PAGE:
By Don Reisinger
November 9, 2017

Apple’s Face ID facial scanner is fantastic—and it deserves to be on every iPhone, iPad, and Mac the company sells. Let me explain why.

Over the last several days, I’ve been using Apple’s iPhone X and interacting with its Face ID multiple times an hour. Whether I hold the handset to the side, in the dark, or in direct sunlight, it rarely encounters problems seeing my face, identifying my facial features, and giving me access to the smartphone. Even when I need to use Face ID to open a secure app, like a password keeper, or make a purchase with Apple Pay, I find it works far more reliably than the Touch ID on my old iPhone.

Apple’s Face ID is so good that it took me less than a day to get used to the feature. Now, it’s just part of using my iPhone X and I don’t even think about the smartphone, on the fly, authenticating my identity.

But now we’re hearing reports that Apple is considering bringing Face ID, which is currently only available in its iPhone X, to the professionally focused iPad Pro.

According to Bloomberg, which cited sources who claim to have knowledge of Apple’s plans, the company is hard at work on an iPad redesign that will add Face ID to the device. Like the iPhone X, the iPad would ditch the physical home button and instead rely solely on Face ID to unlock the device and verify mobile payments.

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The Face ID-equipped iPad could be released as early as next year. But with any luck at all, Apple won’t stop there.

Face ID would be an ideal addition to both iPads and Macs, as well as any iPhone Apple releases next year. On an iPad, I could see the service being used to quickly unlock the device and make mobile payments. It could also be used to verify a person’s identity before he or she can gain access to critical corporate apps that companies only want employees to access.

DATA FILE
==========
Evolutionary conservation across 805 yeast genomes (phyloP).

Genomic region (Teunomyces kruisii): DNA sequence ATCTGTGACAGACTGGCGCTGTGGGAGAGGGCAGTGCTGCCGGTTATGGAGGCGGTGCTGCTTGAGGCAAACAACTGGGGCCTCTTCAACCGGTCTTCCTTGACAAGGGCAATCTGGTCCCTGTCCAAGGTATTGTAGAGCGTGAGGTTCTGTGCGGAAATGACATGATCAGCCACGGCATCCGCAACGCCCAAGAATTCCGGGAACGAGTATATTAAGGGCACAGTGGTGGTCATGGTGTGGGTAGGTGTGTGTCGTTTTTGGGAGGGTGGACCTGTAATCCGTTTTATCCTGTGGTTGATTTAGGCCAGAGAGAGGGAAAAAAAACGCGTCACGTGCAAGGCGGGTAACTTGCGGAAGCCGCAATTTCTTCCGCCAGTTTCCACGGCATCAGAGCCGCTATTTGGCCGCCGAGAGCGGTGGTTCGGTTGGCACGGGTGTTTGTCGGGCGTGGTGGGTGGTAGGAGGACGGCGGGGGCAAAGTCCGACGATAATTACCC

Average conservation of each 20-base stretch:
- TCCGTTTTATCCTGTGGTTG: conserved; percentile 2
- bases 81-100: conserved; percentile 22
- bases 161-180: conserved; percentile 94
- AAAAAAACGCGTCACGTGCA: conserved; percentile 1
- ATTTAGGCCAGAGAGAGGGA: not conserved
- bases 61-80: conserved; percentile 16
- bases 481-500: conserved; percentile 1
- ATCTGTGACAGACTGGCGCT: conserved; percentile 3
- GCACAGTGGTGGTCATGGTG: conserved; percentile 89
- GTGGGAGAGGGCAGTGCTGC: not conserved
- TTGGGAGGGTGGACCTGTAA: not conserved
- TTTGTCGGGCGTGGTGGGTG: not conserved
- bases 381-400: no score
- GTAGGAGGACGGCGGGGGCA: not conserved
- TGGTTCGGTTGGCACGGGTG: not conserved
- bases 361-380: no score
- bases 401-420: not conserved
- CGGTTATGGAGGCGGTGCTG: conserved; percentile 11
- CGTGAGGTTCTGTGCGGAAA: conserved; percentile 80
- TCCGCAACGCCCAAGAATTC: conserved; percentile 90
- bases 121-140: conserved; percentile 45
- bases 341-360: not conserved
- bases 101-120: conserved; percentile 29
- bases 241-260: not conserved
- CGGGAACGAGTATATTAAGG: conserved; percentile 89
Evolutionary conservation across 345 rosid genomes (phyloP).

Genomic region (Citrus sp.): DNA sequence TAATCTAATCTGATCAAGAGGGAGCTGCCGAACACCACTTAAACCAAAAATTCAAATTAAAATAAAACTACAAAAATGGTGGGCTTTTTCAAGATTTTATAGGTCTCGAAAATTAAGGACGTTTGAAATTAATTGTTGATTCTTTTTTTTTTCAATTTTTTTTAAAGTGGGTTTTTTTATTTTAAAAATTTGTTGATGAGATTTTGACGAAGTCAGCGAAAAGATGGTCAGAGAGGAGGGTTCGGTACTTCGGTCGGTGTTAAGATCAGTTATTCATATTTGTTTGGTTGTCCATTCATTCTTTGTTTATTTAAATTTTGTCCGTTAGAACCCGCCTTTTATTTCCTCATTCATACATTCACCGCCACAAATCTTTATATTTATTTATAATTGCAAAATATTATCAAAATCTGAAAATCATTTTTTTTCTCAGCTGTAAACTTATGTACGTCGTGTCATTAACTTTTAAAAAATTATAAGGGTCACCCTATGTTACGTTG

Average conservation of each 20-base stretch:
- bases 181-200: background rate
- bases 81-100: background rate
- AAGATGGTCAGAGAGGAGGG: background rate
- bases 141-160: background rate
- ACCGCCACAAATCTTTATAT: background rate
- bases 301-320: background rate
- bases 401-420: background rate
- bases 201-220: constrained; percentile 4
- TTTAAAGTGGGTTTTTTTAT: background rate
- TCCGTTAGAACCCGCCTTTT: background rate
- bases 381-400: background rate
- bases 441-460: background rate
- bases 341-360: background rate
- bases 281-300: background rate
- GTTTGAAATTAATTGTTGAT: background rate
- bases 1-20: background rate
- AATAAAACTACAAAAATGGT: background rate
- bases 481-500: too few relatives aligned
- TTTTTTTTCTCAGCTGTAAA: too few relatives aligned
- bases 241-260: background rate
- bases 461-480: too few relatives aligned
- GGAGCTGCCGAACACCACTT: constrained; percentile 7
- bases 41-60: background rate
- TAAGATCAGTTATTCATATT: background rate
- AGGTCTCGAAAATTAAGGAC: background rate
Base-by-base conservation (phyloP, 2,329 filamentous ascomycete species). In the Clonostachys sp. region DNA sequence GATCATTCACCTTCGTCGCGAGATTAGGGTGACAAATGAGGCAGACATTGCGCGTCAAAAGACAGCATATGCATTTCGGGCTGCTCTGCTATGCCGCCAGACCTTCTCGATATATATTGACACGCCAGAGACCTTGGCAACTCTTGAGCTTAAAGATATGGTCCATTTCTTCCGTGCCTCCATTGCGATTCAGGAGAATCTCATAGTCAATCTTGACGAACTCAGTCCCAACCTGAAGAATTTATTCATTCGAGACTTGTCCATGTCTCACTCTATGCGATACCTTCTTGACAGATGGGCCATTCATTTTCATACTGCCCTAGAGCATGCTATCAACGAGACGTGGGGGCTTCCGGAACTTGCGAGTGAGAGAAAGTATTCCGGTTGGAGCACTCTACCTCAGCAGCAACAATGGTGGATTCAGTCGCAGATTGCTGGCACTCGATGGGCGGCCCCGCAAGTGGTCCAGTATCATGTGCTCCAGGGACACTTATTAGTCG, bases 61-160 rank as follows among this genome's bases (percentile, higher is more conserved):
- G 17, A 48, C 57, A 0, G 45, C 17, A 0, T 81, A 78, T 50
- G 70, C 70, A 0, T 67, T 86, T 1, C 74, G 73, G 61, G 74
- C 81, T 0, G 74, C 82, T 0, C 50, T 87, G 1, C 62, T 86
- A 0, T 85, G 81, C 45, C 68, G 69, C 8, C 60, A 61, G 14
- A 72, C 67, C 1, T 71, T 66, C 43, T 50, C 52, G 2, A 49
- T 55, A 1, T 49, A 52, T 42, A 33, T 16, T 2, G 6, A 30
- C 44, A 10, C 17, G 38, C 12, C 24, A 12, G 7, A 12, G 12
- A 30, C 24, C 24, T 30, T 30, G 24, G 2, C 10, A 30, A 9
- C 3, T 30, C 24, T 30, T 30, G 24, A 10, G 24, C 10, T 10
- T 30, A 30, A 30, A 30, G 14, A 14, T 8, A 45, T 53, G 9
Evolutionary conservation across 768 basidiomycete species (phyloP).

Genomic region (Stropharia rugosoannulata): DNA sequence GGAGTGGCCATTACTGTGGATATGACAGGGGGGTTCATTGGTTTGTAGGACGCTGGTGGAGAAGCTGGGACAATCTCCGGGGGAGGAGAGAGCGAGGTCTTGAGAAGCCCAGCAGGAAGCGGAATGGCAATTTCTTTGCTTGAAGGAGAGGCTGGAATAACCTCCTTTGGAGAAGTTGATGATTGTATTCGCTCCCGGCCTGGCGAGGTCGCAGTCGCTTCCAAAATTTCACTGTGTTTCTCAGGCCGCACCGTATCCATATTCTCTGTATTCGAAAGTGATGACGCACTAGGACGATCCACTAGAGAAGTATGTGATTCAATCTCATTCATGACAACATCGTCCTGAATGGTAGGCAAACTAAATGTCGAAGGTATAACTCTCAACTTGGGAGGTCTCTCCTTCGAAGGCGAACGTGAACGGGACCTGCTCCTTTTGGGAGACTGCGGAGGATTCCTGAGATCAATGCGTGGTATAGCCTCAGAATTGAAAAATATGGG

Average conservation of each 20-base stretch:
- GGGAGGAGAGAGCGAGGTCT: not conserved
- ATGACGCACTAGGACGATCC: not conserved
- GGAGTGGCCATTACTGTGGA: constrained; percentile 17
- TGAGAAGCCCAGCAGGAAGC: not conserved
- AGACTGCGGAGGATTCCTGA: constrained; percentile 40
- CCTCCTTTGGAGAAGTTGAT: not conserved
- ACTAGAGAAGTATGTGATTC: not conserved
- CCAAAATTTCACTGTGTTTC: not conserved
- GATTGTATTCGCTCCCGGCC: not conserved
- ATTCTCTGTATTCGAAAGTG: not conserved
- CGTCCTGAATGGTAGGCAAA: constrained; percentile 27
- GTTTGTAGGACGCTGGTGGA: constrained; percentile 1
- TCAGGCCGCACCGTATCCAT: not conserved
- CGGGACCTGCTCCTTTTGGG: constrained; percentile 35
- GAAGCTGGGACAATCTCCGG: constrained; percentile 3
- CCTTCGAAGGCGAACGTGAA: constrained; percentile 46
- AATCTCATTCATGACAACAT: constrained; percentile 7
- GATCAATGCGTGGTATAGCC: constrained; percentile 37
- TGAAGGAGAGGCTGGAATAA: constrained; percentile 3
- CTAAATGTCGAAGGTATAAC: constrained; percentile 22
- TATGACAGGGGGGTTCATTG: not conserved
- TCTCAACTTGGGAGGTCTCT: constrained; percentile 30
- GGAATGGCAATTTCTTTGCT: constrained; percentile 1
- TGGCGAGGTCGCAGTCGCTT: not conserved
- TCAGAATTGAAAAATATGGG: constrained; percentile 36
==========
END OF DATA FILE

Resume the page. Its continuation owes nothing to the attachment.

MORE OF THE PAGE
Just about every Mac could benefit from Face ID. Open up the MacBook Pro clamshell case, and the front-facing camera and sensors would verify your identity and let you into the software. The front-facing camera on the iMac would do the same. Apple’s Mac Pro, a standalone desktop without a monitor, might not have Face ID compatibility, but most Mac models with attached screens would be ideal Face ID companions.

Apple has invested somewhat heavily in Touch ID, the company’s fingerprint sensor; it’s used on the iPad and the MacBook Pro. But Apple itself acknowledged at the iPhone X’s unveiling in September that Touch ID isn’t as secure as Face ID. And in my time with Face ID, I’ve found to be far more reliable, with fewer problems identifying me.

There have been reports that Apple is working on a virtual fingerprint sensor that would be baked into its iPhone’s screen as an alternative to Face ID. If so, Apple is wasting its time. Face ID is a major, important step forward in biometrics and the broader iPhone user experience, and I hope Apple delivers it in every new device it sells in the coming year.

I’ve seen the future of Apple product security. And it’s Face ID.

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